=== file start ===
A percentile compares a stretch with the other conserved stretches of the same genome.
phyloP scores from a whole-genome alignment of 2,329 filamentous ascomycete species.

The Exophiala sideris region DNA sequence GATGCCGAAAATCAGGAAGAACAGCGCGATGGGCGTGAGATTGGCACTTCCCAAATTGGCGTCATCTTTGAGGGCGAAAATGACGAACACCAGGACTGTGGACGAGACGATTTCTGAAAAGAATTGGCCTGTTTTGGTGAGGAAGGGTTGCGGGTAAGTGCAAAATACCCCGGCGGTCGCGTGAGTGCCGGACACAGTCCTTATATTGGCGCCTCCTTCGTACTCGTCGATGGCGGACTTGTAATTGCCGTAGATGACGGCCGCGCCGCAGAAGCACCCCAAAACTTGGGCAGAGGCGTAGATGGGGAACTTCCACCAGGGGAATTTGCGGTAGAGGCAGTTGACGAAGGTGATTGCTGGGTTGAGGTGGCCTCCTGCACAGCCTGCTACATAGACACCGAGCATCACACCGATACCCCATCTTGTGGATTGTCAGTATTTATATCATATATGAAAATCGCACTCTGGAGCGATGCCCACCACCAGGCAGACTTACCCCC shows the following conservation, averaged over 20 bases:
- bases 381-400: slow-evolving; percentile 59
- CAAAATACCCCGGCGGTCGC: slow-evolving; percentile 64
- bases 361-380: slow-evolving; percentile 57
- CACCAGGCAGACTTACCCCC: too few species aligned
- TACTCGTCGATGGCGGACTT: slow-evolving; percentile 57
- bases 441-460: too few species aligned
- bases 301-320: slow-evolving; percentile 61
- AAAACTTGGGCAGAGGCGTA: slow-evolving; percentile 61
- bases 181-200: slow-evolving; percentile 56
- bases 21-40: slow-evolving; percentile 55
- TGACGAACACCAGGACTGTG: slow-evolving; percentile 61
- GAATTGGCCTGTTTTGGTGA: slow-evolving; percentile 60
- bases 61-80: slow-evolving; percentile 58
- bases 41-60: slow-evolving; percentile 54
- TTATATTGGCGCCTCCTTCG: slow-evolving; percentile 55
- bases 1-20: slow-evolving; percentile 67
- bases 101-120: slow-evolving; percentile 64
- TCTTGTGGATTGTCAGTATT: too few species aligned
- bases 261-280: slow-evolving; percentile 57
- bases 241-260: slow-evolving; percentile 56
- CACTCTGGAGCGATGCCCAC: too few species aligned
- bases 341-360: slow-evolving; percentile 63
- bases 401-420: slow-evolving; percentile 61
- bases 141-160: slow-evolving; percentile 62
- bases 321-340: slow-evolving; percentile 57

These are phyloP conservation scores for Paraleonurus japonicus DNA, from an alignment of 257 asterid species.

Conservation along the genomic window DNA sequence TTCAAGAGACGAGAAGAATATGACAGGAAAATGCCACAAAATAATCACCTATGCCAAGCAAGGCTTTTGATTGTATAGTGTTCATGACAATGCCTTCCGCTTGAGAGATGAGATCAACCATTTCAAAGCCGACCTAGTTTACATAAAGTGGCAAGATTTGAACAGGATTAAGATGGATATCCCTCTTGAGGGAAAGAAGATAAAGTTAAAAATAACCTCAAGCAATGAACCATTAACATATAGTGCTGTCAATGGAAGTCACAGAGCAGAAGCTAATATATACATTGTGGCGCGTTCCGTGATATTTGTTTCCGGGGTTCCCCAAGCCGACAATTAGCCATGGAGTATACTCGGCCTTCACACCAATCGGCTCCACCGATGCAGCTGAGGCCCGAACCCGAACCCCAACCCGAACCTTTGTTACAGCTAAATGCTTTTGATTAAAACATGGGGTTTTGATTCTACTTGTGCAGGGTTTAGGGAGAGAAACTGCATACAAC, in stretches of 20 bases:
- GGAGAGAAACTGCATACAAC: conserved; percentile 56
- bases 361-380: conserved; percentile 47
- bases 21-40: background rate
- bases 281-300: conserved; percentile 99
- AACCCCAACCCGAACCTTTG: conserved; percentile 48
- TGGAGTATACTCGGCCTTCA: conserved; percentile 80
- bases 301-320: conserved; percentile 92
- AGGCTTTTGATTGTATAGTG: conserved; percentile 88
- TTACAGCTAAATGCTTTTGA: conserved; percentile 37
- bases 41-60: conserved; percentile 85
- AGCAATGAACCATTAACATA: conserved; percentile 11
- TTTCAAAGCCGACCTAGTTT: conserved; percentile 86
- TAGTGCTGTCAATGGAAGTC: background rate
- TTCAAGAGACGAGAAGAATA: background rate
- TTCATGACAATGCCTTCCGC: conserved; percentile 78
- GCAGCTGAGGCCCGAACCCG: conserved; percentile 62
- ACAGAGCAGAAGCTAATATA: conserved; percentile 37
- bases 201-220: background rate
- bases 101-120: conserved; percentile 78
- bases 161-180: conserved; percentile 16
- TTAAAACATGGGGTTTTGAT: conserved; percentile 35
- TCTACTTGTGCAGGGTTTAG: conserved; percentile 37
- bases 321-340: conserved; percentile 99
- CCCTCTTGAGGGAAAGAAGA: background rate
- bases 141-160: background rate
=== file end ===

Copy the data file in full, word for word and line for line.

A percentile compares a stretch with the other conserved stretches of the same genome.
phyloP scores from a whole-genome alignment of 2,329 filamentous ascomycete species.

The Exophiala sideris region DNA sequence GATGCCGAAAATCAGGAAGAACAGCGCGATGGGCGTGAGATTGGCACTTCCCAAATTGGCGTCATCTTTGAGGGCGAAAATGACGAACACCAGGACTGTGGACGAGACGATTTCTGAAAAGAATTGGCCTGTTTTGGTGAGGAAGGGTTGCGGGTAAGTGCAAAATACCCCGGCGGTCGCGTGAGTGCCGGACACAGTCCTTATATTGGCGCCTCCTTCGTACTCGTCGATGGCGGACTTGTAATTGCCGTAGATGACGGCCGCGCCGCAGAAGCACCCCAAAACTTGGGCAGAGGCGTAGATGGGGAACTTCCACCAGGGGAATTTGCGGTAGAGGCAGTTGACGAAGGTGATTGCTGGGTTGAGGTGGCCTCCTGCACAGCCTGCTACATAGACACCGAGCATCACACCGATACCCCATCTTGTGGATTGTCAGTATTTATATCATATATGAAAATCGCACTCTGGAGCGATGCCCACCACCAGGCAGACTTACCCCC shows the following conservation, averaged over 20 bases:
- bases 381-400: slow-evolving; percentile 59
- CAAAATACCCCGGCGGTCGC: slow-evolving; percentile 64
- bases 361-380: slow-evolving; percentile 57
- CACCAGGCAGACTTACCCCC: too few species aligned
- TACTCGTCGATGGCGGACTT: slow-evolving; percentile 57
- bases 441-460: too few species aligned
- bases 301-320: slow-evolving; percentile 61
- AAAACTTGGGCAGAGGCGTA: slow-evolving; percentile 61
- bases 181-200: slow-evolving; percentile 56
- bases 21-40: slow-evolving; percentile 55
- TGACGAACACCAGGACTGTG: slow-evolving; percentile 61
- GAATTGGCCTGTTTTGGTGA: slow-evolving; percentile 60
- bases 61-80: slow-evolving; percentile 58
- bases 41-60: slow-evolving; percentile 54
- TTATATTGGCGCCTCCTTCG: slow-evolving; percentile 55
- bases 1-20: slow-evolving; percentile 67
- bases 101-120: slow-evolving; percentile 64
- TCTTGTGGATTGTCAGTATT: too few species aligned
- bases 261-280: slow-evolving; percentile 57
- bases 241-260: slow-evolving; percentile 56
- CACTCTGGAGCGATGCCCAC: too few species aligned
- bases 341-360: slow-evolving; percentile 63
- bases 401-420: slow-evolving; percentile 61
- bases 141-160: slow-evolving; percentile 62
- bases 321-340: slow-evolving; percentile 57

These are phyloP conservation scores for Paraleonurus japonicus DNA, from an alignment of 257 asterid species.

Conservation along the genomic window DNA sequence TTCAAGAGACGAGAAGAATATGACAGGAAAATGCCACAAAATAATCACCTATGCCAAGCAAGGCTTTTGATTGTATAGTGTTCATGACAATGCCTTCCGCTTGAGAGATGAGATCAACCATTTCAAAGCCGACCTAGTTTACATAAAGTGGCAAGATTTGAACAGGATTAAGATGGATATCCCTCTTGAGGGAAAGAAGATAAAGTTAAAAATAACCTCAAGCAATGAACCATTAACATATAGTGCTGTCAATGGAAGTCACAGAGCAGAAGCTAATATATACATTGTGGCGCGTTCCGTGATATTTGTTTCCGGGGTTCCCCAAGCCGACAATTAGCCATGGAGTATACTCGGCCTTCACACCAATCGGCTCCACCGATGCAGCTGAGGCCCGAACCCGAACCCCAACCCGAACCTTTGTTACAGCTAAATGCTTTTGATTAAAACATGGGGTTTTGATTCTACTTGTGCAGGGTTTAGGGAGAGAAACTGCATACAAC, in stretches of 20 bases:
- GGAGAGAAACTGCATACAAC: conserved; percentile 56
- bases 361-380: conserved; percentile 47
- bases 21-40: background rate
- bases 281-300: conserved; percentile 99
- AACCCCAACCCGAACCTTTG: conserved; percentile 48
- TGGAGTATACTCGGCCTTCA: conserved; percentile 80
- bases 301-320: conserved; percentile 92
- AGGCTTTTGATTGTATAGTG: conserved; percentile 88
- TTACAGCTAAATGCTTTTGA: conserved; percentile 37
- bases 41-60: conserved; percentile 85
- AGCAATGAACCATTAACATA: conserved; percentile 11
- TTTCAAAGCCGACCTAGTTT: conserved; percentile 86
- TAGTGCTGTCAATGGAAGTC: background rate
- TTCAAGAGACGAGAAGAATA: background rate
- TTCATGACAATGCCTTCCGC: conserved; percentile 78
- GCAGCTGAGGCCCGAACCCG: conserved; percentile 62
- ACAGAGCAGAAGCTAATATA: conserved; percentile 37
- bases 201-220: background rate
- bases 101-120: conserved; percentile 78
- bases 161-180: conserved; percentile 16
- TTAAAACATGGGGTTTTGAT: conserved; percentile 35
- TCTACTTGTGCAGGGTTTAG: conserved; percentile 37
- bases 321-340: conserved; percentile 99
- CCCTCTTGAGGGAAAGAAGA: background rate
- bases 141-160: background rate